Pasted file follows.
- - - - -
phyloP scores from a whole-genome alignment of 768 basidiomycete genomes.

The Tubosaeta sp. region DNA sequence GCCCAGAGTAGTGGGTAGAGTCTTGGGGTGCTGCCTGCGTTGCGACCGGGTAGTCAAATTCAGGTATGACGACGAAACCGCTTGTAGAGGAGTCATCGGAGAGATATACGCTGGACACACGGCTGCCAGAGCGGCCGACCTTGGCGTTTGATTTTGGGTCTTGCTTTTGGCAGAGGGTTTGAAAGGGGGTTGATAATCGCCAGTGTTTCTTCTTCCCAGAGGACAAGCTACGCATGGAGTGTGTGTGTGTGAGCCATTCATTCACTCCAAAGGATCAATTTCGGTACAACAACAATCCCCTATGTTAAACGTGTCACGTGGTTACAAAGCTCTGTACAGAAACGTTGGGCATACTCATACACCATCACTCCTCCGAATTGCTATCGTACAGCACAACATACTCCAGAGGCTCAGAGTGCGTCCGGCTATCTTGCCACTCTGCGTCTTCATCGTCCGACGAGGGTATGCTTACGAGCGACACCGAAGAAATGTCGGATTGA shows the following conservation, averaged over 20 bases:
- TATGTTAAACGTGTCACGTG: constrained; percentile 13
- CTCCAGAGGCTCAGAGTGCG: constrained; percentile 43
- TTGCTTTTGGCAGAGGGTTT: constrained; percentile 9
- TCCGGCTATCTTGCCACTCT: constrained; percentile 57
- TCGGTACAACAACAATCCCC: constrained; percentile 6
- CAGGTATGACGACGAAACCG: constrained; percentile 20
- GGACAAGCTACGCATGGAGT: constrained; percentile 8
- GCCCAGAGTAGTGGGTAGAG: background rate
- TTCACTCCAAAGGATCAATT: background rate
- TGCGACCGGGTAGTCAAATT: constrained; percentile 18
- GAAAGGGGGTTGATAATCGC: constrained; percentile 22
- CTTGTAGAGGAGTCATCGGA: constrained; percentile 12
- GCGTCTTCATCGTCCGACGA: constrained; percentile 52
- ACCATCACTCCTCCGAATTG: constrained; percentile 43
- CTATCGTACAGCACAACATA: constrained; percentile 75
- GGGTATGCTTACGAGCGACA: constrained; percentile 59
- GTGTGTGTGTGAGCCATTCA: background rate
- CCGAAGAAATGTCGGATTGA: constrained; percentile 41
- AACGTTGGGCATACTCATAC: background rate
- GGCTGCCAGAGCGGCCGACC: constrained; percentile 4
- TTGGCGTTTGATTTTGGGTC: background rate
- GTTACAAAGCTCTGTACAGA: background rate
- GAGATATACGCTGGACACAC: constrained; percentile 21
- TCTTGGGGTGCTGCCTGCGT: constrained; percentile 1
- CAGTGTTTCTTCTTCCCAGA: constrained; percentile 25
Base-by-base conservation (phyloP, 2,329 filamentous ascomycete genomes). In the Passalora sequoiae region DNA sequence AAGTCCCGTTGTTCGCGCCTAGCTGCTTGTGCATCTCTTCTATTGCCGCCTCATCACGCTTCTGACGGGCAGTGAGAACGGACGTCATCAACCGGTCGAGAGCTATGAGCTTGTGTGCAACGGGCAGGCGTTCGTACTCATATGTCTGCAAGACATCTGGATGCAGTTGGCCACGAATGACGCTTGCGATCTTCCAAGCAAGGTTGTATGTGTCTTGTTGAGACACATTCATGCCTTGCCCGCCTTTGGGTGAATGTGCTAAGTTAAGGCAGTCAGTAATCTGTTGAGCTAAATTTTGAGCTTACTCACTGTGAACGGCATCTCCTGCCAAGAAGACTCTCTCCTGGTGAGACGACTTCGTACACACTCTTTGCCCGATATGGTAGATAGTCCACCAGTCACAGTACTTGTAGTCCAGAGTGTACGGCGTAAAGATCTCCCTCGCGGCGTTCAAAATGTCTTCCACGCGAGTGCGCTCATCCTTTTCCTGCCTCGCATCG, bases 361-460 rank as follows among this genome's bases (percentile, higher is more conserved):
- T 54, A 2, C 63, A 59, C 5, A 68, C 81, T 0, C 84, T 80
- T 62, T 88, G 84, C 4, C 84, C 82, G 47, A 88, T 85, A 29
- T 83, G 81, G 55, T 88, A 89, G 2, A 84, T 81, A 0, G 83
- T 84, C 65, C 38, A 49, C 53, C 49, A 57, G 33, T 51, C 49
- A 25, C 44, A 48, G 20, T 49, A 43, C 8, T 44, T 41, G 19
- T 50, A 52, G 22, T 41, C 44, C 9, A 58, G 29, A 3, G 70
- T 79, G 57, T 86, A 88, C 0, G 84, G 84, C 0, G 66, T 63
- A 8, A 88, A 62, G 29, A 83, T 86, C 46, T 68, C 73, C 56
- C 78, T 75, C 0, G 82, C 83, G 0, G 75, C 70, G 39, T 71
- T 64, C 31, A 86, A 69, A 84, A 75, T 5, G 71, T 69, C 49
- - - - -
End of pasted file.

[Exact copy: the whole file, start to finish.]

phyloP scores from a whole-genome alignment of 768 basidiomycete genomes.

The Tubosaeta sp. region DNA sequence GCCCAGAGTAGTGGGTAGAGTCTTGGGGTGCTGCCTGCGTTGCGACCGGGTAGTCAAATTCAGGTATGACGACGAAACCGCTTGTAGAGGAGTCATCGGAGAGATATACGCTGGACACACGGCTGCCAGAGCGGCCGACCTTGGCGTTTGATTTTGGGTCTTGCTTTTGGCAGAGGGTTTGAAAGGGGGTTGATAATCGCCAGTGTTTCTTCTTCCCAGAGGACAAGCTACGCATGGAGTGTGTGTGTGTGAGCCATTCATTCACTCCAAAGGATCAATTTCGGTACAACAACAATCCCCTATGTTAAACGTGTCACGTGGTTACAAAGCTCTGTACAGAAACGTTGGGCATACTCATACACCATCACTCCTCCGAATTGCTATCGTACAGCACAACATACTCCAGAGGCTCAGAGTGCGTCCGGCTATCTTGCCACTCTGCGTCTTCATCGTCCGACGAGGGTATGCTTACGAGCGACACCGAAGAAATGTCGGATTGA shows the following conservation, averaged over 20 bases:
- TATGTTAAACGTGTCACGTG: constrained; percentile 13
- CTCCAGAGGCTCAGAGTGCG: constrained; percentile 43
- TTGCTTTTGGCAGAGGGTTT: constrained; percentile 9
- TCCGGCTATCTTGCCACTCT: constrained; percentile 57
- TCGGTACAACAACAATCCCC: constrained; percentile 6
- CAGGTATGACGACGAAACCG: constrained; percentile 20
- GGACAAGCTACGCATGGAGT: constrained; percentile 8
- GCCCAGAGTAGTGGGTAGAG: background rate
- TTCACTCCAAAGGATCAATT: background rate
- TGCGACCGGGTAGTCAAATT: constrained; percentile 18
- GAAAGGGGGTTGATAATCGC: constrained; percentile 22
- CTTGTAGAGGAGTCATCGGA: constrained; percentile 12
- GCGTCTTCATCGTCCGACGA: constrained; percentile 52
- ACCATCACTCCTCCGAATTG: constrained; percentile 43
- CTATCGTACAGCACAACATA: constrained; percentile 75
- GGGTATGCTTACGAGCGACA: constrained; percentile 59
- GTGTGTGTGTGAGCCATTCA: background rate
- CCGAAGAAATGTCGGATTGA: constrained; percentile 41
- AACGTTGGGCATACTCATAC: background rate
- GGCTGCCAGAGCGGCCGACC: constrained; percentile 4
- TTGGCGTTTGATTTTGGGTC: background rate
- GTTACAAAGCTCTGTACAGA: background rate
- GAGATATACGCTGGACACAC: constrained; percentile 21
- TCTTGGGGTGCTGCCTGCGT: constrained; percentile 1
- CAGTGTTTCTTCTTCCCAGA: constrained; percentile 25
Base-by-base conservation (phyloP, 2,329 filamentous ascomycete genomes). In the Passalora sequoiae region DNA sequence AAGTCCCGTTGTTCGCGCCTAGCTGCTTGTGCATCTCTTCTATTGCCGCCTCATCACGCTTCTGACGGGCAGTGAGAACGGACGTCATCAACCGGTCGAGAGCTATGAGCTTGTGTGCAACGGGCAGGCGTTCGTACTCATATGTCTGCAAGACATCTGGATGCAGTTGGCCACGAATGACGCTTGCGATCTTCCAAGCAAGGTTGTATGTGTCTTGTTGAGACACATTCATGCCTTGCCCGCCTTTGGGTGAATGTGCTAAGTTAAGGCAGTCAGTAATCTGTTGAGCTAAATTTTGAGCTTACTCACTGTGAACGGCATCTCCTGCCAAGAAGACTCTCTCCTGGTGAGACGACTTCGTACACACTCTTTGCCCGATATGGTAGATAGTCCACCAGTCACAGTACTTGTAGTCCAGAGTGTACGGCGTAAAGATCTCCCTCGCGGCGTTCAAAATGTCTTCCACGCGAGTGCGCTCATCCTTTTCCTGCCTCGCATCG, bases 361-460 rank as follows among this genome's bases (percentile, higher is more conserved):
- T 54, A 2, C 63, A 59, C 5, A 68, C 81, T 0, C 84, T 80
- T 62, T 88, G 84, C 4, C 84, C 82, G 47, A 88, T 85, A 29
- T 83, G 81, G 55, T 88, A 89, G 2, A 84, T 81, A 0, G 83
- T 84, C 65, C 38, A 49, C 53, C 49, A 57, G 33, T 51, C 49
- A 25, C 44, A 48, G 20, T 49, A 43, C 8, T 44, T 41, G 19
- T 50, A 52, G 22, T 41, C 44, C 9, A 58, G 29, A 3, G 70
- T 79, G 57, T 86, A 88, C 0, G 84, G 84, C 0, G 66, T 63
- A 8, A 88, A 62, G 29, A 83, T 86, C 46, T 68, C 73, C 56
- C 78, T 75, C 0, G 82, C 83, G 0, G 75, C 70, G 39, T 71
- T 64, C 31, A 86, A 69, A 84, A 75, T 5, G 71, T 69, C 49